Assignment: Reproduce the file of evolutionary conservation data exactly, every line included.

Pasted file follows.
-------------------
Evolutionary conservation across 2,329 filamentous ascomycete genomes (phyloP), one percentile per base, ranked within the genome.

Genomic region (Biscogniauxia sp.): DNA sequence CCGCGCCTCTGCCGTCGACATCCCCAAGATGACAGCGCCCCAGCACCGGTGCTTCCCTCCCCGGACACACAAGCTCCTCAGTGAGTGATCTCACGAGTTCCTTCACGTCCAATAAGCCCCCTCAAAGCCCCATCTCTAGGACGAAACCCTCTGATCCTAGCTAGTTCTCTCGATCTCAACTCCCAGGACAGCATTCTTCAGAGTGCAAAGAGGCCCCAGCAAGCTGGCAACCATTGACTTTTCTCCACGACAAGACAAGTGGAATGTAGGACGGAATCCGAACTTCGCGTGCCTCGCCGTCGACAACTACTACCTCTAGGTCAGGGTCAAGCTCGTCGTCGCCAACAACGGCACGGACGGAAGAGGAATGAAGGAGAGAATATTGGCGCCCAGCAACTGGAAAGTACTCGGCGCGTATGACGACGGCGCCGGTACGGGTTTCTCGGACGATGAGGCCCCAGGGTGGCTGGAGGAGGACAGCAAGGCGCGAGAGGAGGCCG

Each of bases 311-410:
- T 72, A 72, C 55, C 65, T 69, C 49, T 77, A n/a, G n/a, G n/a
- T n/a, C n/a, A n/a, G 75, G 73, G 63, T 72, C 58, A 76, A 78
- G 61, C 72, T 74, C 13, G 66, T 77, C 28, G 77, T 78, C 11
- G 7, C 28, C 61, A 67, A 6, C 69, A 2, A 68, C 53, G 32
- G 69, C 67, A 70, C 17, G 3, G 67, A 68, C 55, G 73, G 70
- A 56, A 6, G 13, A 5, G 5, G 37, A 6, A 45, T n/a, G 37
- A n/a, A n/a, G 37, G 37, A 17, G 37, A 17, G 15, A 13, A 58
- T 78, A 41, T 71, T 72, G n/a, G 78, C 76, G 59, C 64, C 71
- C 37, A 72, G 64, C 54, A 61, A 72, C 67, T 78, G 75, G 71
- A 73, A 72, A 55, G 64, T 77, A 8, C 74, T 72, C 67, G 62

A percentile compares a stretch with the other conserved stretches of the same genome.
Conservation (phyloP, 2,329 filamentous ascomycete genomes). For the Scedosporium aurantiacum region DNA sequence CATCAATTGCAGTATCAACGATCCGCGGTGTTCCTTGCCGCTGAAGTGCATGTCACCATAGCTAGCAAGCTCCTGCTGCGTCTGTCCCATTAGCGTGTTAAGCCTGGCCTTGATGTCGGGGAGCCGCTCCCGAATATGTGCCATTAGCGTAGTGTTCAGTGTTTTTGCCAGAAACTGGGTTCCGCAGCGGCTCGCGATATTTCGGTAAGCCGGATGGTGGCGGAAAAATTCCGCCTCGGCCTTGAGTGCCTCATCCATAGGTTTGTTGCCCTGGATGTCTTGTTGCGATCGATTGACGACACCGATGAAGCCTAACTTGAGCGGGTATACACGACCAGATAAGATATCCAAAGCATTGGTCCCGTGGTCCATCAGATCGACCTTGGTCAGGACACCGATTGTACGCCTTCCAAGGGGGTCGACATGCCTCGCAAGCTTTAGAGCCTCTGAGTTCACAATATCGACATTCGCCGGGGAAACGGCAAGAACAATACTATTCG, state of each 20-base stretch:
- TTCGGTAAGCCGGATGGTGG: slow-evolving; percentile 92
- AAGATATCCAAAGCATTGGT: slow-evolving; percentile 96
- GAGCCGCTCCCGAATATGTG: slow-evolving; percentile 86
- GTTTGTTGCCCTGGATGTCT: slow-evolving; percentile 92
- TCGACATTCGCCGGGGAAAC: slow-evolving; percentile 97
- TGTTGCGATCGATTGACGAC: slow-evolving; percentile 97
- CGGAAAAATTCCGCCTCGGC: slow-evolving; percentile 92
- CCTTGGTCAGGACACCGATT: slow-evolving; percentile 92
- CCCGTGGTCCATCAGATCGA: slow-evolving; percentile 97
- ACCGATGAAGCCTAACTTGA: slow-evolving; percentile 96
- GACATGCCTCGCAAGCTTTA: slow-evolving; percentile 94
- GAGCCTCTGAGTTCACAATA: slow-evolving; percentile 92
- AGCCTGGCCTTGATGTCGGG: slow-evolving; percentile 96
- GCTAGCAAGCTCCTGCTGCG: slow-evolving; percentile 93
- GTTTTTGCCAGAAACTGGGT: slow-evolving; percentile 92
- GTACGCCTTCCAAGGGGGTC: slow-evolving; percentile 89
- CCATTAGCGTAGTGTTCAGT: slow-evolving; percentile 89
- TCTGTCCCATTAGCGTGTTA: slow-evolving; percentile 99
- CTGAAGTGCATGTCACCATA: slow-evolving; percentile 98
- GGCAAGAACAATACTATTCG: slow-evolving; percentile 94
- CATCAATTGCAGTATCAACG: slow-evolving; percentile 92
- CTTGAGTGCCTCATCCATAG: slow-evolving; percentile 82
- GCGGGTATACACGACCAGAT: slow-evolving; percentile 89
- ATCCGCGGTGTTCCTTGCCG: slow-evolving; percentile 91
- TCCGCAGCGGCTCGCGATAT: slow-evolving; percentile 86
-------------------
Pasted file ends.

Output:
Evolutionary conservation across 2,329 filamentous ascomycete genomes (phyloP), one percentile per base, ranked within the genome.

Genomic region (Biscogniauxia sp.): DNA sequence CCGCGCCTCTGCCGTCGACATCCCCAAGATGACAGCGCCCCAGCACCGGTGCTTCCCTCCCCGGACACACAAGCTCCTCAGTGAGTGATCTCACGAGTTCCTTCACGTCCAATAAGCCCCCTCAAAGCCCCATCTCTAGGACGAAACCCTCTGATCCTAGCTAGTTCTCTCGATCTCAACTCCCAGGACAGCATTCTTCAGAGTGCAAAGAGGCCCCAGCAAGCTGGCAACCATTGACTTTTCTCCACGACAAGACAAGTGGAATGTAGGACGGAATCCGAACTTCGCGTGCCTCGCCGTCGACAACTACTACCTCTAGGTCAGGGTCAAGCTCGTCGTCGCCAACAACGGCACGGACGGAAGAGGAATGAAGGAGAGAATATTGGCGCCCAGCAACTGGAAAGTACTCGGCGCGTATGACGACGGCGCCGGTACGGGTTTCTCGGACGATGAGGCCCCAGGGTGGCTGGAGGAGGACAGCAAGGCGCGAGAGGAGGCCG

Each of bases 311-410:
- T 72, A 72, C 55, C 65, T 69, C 49, T 77, A n/a, G n/a, G n/a
- T n/a, C n/a, A n/a, G 75, G 73, G 63, T 72, C 58, A 76, A 78
- G 61, C 72, T 74, C 13, G 66, T 77, C 28, G 77, T 78, C 11
- G 7, C 28, C 61, A 67, A 6, C 69, A 2, A 68, C 53, G 32
- G 69, C 67, A 70, C 17, G 3, G 67, A 68, C 55, G 73, G 70
- A 56, A 6, G 13, A 5, G 5, G 37, A 6, A 45, T n/a, G 37
- A n/a, A n/a, G 37, G 37, A 17, G 37, A 17, G 15, A 13, A 58
- T 78, A 41, T 71, T 72, G n/a, G 78, C 76, G 59, C 64, C 71
- C 37, A 72, G 64, C 54, A 61, A 72, C 67, T 78, G 75, G 71
- A 73, A 72, A 55, G 64, T 77, A 8, C 74, T 72, C 67, G 62

A percentile compares a stretch with the other conserved stretches of the same genome.
Conservation (phyloP, 2,329 filamentous ascomycete genomes). For the Scedosporium aurantiacum region DNA sequence CATCAATTGCAGTATCAACGATCCGCGGTGTTCCTTGCCGCTGAAGTGCATGTCACCATAGCTAGCAAGCTCCTGCTGCGTCTGTCCCATTAGCGTGTTAAGCCTGGCCTTGATGTCGGGGAGCCGCTCCCGAATATGTGCCATTAGCGTAGTGTTCAGTGTTTTTGCCAGAAACTGGGTTCCGCAGCGGCTCGCGATATTTCGGTAAGCCGGATGGTGGCGGAAAAATTCCGCCTCGGCCTTGAGTGCCTCATCCATAGGTTTGTTGCCCTGGATGTCTTGTTGCGATCGATTGACGACACCGATGAAGCCTAACTTGAGCGGGTATACACGACCAGATAAGATATCCAAAGCATTGGTCCCGTGGTCCATCAGATCGACCTTGGTCAGGACACCGATTGTACGCCTTCCAAGGGGGTCGACATGCCTCGCAAGCTTTAGAGCCTCTGAGTTCACAATATCGACATTCGCCGGGGAAACGGCAAGAACAATACTATTCG, state of each 20-base stretch:
- TTCGGTAAGCCGGATGGTGG: slow-evolving; percentile 92
- AAGATATCCAAAGCATTGGT: slow-evolving; percentile 96
- GAGCCGCTCCCGAATATGTG: slow-evolving; percentile 86
- GTTTGTTGCCCTGGATGTCT: slow-evolving; percentile 92
- TCGACATTCGCCGGGGAAAC: slow-evolving; percentile 97
- TGTTGCGATCGATTGACGAC: slow-evolving; percentile 97
- CGGAAAAATTCCGCCTCGGC: slow-evolving; percentile 92
- CCTTGGTCAGGACACCGATT: slow-evolving; percentile 92
- CCCGTGGTCCATCAGATCGA: slow-evolving; percentile 97
- ACCGATGAAGCCTAACTTGA: slow-evolving; percentile 96
- GACATGCCTCGCAAGCTTTA: slow-evolving; percentile 94
- GAGCCTCTGAGTTCACAATA: slow-evolving; percentile 92
- AGCCTGGCCTTGATGTCGGG: slow-evolving; percentile 96
- GCTAGCAAGCTCCTGCTGCG: slow-evolving; percentile 93
- GTTTTTGCCAGAAACTGGGT: slow-evolving; percentile 92
- GTACGCCTTCCAAGGGGGTC: slow-evolving; percentile 89
- CCATTAGCGTAGTGTTCAGT: slow-evolving; percentile 89
- TCTGTCCCATTAGCGTGTTA: slow-evolving; percentile 99
- CTGAAGTGCATGTCACCATA: slow-evolving; percentile 98
- GGCAAGAACAATACTATTCG: slow-evolving; percentile 94
- CATCAATTGCAGTATCAACG: slow-evolving; percentile 92
- CTTGAGTGCCTCATCCATAG: slow-evolving; percentile 82
- GCGGGTATACACGACCAGAT: slow-evolving; percentile 89
- ATCCGCGGTGTTCCTTGCCG: slow-evolving; percentile 91
- TCCGCAGCGGCTCGCGATAT: slow-evolving; percentile 86